While the concept of an Indian story that was only popular when it was written by a white British man during the time India was being enslaved by Britain is heinous enough, the new Jon Favreau adaptation is ostensibly worse with respect to Indian identity. That is, it has none at all. Neel Sethi, the 12 year old indian american boy who plays Mowgli is exactly  like his character; a 12 year old american kid. There is no emphasis on his heritage and any indication that this is set in India was ripped away, making it actually more similar in storyline to Tarzan than the original Jungle Book. The ending scene in the 1968 version where Mowgli returns to his village after being allured by a pretty village girl dressed in traditional indian attire (indicates some cultural identity), is replaced with a dramatic fight scene ending in Sher Khan’s death while Mowgli stays put in the jungle. In defense of this change, the director explains that he didnt want Mowgli to “reject the jungle” just because of a “siren’s call” from the young girl singing at the end. This felt like a huge oversimplification of the original ending where Mowgli is not manipulated by the little girl’s song rather, the girl is a metaphor for Mowgli reconnecting with mankind. But I guess that one flew over Favreau’s tiny head.

Even ignoring the glaring cultural insensitivity of this movie, it is technically a failure as well. I realize this was a different take on the original but I cannot help compare it to the 1968 version that was easy going, aesthetically gorgeous in a way only manual animation can be and most importantly it had characters that were nuanced in personality. Although the CGI of the 2016 film was beautifully done in its own right, it had no business in a children’s story about a little boy who talks to animals. Simply put, a live action rendition of a movie that is supposed to be funny and light hearted came out to be overly dramatic and violent. The CGI became its own character and overshadowed the real cast by turning them into one-sided caricatures of their original selves. Sher Khan in the 1968 film was a nuanced villain who was highly narcissictic while maintaining the charisma and charm of a con artist. He was even funny! Remember “Go ahead. I’ll give you a head start” before chasing after Mowgli, his mortal enemy standing right in front of him. It would have been so easy to take him out, but true to his hunter’s nature Sher Khan insists on playing cat and mouse and cracking jokes. It is these little details that were totally missing from Sher Khan’s 2016 character. There, he is simply an evil villain without a shred of personality and the plot is honestly a snoozefest because of him.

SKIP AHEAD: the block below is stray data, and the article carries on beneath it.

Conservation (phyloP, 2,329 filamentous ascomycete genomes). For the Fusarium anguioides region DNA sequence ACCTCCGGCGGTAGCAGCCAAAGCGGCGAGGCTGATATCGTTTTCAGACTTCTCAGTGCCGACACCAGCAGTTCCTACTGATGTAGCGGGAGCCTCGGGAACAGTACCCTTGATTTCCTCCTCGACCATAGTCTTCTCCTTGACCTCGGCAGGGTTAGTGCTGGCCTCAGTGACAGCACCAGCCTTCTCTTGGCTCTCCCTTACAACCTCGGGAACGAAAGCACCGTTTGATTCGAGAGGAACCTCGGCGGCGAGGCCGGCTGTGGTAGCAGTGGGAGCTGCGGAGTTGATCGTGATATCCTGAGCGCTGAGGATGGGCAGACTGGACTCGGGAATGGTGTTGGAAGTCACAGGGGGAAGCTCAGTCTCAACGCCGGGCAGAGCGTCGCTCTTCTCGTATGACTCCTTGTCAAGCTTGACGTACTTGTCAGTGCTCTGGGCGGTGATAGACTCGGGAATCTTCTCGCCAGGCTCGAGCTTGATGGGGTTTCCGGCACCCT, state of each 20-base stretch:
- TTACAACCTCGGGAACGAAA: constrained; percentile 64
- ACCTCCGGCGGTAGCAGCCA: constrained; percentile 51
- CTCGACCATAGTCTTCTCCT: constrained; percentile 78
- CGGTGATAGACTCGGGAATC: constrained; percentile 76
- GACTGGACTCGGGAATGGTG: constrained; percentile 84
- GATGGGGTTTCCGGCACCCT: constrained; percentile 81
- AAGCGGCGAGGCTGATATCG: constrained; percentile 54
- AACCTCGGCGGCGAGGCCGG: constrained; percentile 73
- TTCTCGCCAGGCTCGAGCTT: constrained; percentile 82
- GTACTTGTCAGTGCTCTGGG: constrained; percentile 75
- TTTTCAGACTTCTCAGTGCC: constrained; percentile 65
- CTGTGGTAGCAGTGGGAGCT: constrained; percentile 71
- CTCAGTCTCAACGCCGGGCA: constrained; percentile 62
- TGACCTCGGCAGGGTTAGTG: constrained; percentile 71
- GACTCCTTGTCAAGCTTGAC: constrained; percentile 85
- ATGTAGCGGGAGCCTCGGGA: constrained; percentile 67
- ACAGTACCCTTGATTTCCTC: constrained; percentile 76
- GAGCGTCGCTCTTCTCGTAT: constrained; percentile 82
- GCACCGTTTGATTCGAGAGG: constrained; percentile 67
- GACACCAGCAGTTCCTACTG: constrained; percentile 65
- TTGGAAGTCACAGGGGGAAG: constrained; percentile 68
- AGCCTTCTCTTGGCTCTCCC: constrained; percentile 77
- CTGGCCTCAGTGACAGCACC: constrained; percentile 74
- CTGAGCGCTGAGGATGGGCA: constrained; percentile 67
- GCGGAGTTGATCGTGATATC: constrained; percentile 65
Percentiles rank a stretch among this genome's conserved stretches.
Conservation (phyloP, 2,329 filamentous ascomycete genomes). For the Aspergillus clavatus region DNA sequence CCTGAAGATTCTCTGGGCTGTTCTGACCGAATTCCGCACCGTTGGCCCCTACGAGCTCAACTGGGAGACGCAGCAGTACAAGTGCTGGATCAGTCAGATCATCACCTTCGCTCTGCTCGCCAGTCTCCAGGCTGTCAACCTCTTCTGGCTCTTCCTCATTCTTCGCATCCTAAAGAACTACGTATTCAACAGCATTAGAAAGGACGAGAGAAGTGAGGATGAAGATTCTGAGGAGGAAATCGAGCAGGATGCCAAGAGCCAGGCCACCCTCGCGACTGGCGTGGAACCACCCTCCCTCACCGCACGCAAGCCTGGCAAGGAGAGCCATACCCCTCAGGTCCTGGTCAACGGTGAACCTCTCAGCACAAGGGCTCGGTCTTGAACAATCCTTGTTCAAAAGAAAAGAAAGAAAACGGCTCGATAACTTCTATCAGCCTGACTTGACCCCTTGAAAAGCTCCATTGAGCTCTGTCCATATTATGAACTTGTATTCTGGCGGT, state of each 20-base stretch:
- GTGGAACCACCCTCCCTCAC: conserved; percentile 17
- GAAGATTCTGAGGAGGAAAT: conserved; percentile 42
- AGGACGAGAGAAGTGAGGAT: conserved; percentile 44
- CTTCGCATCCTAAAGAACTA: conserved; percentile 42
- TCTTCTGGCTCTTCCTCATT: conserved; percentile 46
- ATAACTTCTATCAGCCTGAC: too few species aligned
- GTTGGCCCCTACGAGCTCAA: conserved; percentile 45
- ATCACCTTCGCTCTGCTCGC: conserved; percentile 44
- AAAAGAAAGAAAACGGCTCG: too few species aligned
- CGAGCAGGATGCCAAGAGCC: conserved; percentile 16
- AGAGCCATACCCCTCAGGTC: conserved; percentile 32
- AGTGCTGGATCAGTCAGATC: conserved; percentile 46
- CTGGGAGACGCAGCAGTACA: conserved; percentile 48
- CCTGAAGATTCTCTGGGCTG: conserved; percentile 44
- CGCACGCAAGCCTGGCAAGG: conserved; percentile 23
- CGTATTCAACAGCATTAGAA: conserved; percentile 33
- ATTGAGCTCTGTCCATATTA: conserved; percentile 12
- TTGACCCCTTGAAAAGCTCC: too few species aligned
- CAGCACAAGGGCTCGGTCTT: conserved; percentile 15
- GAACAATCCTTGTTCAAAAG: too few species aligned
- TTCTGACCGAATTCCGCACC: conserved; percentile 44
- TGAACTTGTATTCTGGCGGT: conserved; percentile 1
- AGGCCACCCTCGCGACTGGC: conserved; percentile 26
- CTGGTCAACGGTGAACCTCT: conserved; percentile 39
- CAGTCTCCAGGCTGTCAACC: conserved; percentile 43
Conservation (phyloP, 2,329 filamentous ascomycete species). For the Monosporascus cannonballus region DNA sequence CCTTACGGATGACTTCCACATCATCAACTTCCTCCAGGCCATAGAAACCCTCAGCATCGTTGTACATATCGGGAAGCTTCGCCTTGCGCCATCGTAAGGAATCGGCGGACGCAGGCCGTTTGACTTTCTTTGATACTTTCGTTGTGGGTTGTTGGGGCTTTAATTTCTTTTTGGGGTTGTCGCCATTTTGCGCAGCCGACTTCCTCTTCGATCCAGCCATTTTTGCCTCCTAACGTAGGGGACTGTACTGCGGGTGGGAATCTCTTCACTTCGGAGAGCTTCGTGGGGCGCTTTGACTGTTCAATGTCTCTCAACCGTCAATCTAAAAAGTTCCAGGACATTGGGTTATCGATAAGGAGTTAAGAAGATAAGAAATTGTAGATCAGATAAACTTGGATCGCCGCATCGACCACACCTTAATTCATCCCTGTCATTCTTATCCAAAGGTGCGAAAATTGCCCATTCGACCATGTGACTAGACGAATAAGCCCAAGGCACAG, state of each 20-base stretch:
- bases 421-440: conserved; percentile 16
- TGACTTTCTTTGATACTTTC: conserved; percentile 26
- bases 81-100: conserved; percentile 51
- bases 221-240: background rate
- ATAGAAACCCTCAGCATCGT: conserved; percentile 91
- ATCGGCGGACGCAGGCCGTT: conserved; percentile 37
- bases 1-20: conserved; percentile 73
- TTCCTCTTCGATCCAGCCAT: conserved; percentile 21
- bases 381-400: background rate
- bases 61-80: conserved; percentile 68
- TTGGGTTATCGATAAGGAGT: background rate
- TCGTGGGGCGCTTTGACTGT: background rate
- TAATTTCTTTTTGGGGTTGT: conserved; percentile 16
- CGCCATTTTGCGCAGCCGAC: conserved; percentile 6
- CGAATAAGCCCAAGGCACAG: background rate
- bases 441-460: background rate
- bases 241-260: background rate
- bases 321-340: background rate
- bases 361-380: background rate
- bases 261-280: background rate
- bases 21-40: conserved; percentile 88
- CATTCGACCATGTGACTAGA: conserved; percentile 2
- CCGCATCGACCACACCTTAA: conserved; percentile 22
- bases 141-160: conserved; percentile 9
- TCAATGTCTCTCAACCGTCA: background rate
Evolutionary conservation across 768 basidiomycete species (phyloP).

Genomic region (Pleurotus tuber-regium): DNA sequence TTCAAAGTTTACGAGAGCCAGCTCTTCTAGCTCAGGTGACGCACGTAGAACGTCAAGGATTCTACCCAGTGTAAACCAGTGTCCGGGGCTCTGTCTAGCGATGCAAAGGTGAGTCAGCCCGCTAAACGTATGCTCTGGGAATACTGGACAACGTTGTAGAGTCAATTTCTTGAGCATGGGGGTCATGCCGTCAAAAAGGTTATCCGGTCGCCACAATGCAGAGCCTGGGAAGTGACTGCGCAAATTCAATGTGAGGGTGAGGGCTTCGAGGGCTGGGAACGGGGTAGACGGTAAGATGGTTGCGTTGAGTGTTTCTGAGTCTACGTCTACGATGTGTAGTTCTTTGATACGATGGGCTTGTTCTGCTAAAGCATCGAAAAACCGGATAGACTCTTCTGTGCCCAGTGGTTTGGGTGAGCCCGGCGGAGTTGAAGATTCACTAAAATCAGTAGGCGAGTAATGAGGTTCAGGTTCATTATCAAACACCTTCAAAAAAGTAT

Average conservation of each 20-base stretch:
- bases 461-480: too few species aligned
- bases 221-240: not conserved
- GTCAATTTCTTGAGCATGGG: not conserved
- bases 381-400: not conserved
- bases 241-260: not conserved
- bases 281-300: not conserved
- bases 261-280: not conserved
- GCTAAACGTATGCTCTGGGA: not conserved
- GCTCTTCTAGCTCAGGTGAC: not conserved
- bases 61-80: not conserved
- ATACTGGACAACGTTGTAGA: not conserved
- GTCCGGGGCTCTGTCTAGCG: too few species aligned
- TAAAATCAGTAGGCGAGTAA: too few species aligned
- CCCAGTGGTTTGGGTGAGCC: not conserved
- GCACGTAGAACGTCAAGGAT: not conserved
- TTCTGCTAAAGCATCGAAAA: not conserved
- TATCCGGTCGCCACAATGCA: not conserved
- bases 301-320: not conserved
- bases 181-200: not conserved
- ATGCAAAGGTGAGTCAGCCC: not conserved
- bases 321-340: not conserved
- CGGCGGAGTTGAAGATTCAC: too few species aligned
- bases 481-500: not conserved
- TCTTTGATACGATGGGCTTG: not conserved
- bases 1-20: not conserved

Moving onto Kaa who is unrecognizable in the newer movie, literally and figuratively; for some reason, Kaa is enormous as is King Louie, and even Baloo to a degree. This made no sense and only served to make all of these characters menacing villains which brings me back to my point about the one-sidedness.Kaa is portrayed as a woman in this version, and a harrowing seductress complete with a raspy bedroom voice at that. It is a strange tone for a children’s movie and seeing as Kaa’s screentime was all of 3 minutes long , maybe the director didn’t love it either? Coming back to King Louie, who in the original is a jealous, uncooth and overall hilarious King of the monkeys (albeit a horribly obvious caricature of black people stemming from its similarity to blackface) is reduced to a cheap imitation of The Godfather played by none other than Christopher Walken and his thick Brooklyn/mafia accent. You just can’t make this stuff up.

All in all, Jungle book in any form sucks. The 1968 one sucked but the new Jungle Book sucked too and it was stripped of all of its cultural identity which should be unacceptable at any time but especially in 2016. Basically 1968 Jungle Book is like your racist old grandma that hates “the blacks” and you can’t talk her out of it but you, as a millenial living in the age of #BlackLivesMatter should know better.


Interview I reference in this essay: